Legal malpractice cases are also usually lost when an attorney makes errors, not due to neglect or malice. Errors in judgment that occurred in good faith are usually not actionable. In addition, changes that happen in the law during or after trial are not something that lawyers are usually held accountable for unless the changes had received much attention up to the actually implementation of the new law.

Some people may not think that their attorney committed legal malpractice, but rather that the attorney's bill is unreasonable. It is best to get a fee agreement upfront so that costs can be outlined and expectations set. For matters such as this, negotiating for lower fees with the lawyer would be the first step. Clients may also turn to audit companies, other attorneys or legal professionals to help assess whether or not one's primary attorney's fees are out-of-line with the standard fees within the legal community.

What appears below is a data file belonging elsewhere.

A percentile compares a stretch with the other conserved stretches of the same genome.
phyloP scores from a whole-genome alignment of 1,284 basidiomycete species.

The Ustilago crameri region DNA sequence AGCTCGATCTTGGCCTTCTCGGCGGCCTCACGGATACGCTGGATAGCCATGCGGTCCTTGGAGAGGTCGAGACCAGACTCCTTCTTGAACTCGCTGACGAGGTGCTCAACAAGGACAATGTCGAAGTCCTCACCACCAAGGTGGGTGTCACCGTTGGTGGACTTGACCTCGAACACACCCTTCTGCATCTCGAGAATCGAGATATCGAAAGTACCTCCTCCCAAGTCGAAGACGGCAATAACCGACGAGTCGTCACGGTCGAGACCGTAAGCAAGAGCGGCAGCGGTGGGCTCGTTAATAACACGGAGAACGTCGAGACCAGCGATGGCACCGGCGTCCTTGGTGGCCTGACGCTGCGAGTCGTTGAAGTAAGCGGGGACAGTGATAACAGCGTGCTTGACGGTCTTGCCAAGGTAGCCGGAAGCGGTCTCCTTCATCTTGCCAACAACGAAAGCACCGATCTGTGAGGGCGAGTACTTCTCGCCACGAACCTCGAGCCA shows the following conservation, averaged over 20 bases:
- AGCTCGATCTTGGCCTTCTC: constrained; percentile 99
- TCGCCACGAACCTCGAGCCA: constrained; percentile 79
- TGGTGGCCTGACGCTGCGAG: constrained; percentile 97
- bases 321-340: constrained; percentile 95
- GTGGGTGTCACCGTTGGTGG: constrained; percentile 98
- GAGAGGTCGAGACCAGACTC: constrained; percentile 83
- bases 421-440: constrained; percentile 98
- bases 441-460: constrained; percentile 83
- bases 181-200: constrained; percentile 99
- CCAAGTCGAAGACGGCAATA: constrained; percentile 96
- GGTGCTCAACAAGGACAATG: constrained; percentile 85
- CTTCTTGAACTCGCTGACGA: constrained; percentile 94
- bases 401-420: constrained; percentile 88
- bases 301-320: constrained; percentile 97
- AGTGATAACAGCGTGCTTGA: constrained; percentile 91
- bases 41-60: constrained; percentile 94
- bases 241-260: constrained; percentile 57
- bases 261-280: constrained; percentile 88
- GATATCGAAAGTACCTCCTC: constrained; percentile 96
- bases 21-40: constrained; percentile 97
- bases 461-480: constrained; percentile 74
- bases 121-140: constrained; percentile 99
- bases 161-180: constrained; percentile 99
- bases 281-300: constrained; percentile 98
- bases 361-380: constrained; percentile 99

Many people mistakenly think that they will not be able to find an attorney who would be willing to go up against another attorney for legal malpractice in a court of law. This is simply not true. While some attorneys may be hesitant, they are also under an obligation to represent those who have been wrongfully injured. The ABA Cannons of Ethic and Model Code or "model rule" as it is sometimes called, at one time stated this specifically and now is generally accepted as part of common law that attorneys need to provide this service.

 


 

 

 

 

 

 

 


 

 


 

  COPYRIGHT 2016 ALL RIGHTS RESERVED Major Injury Law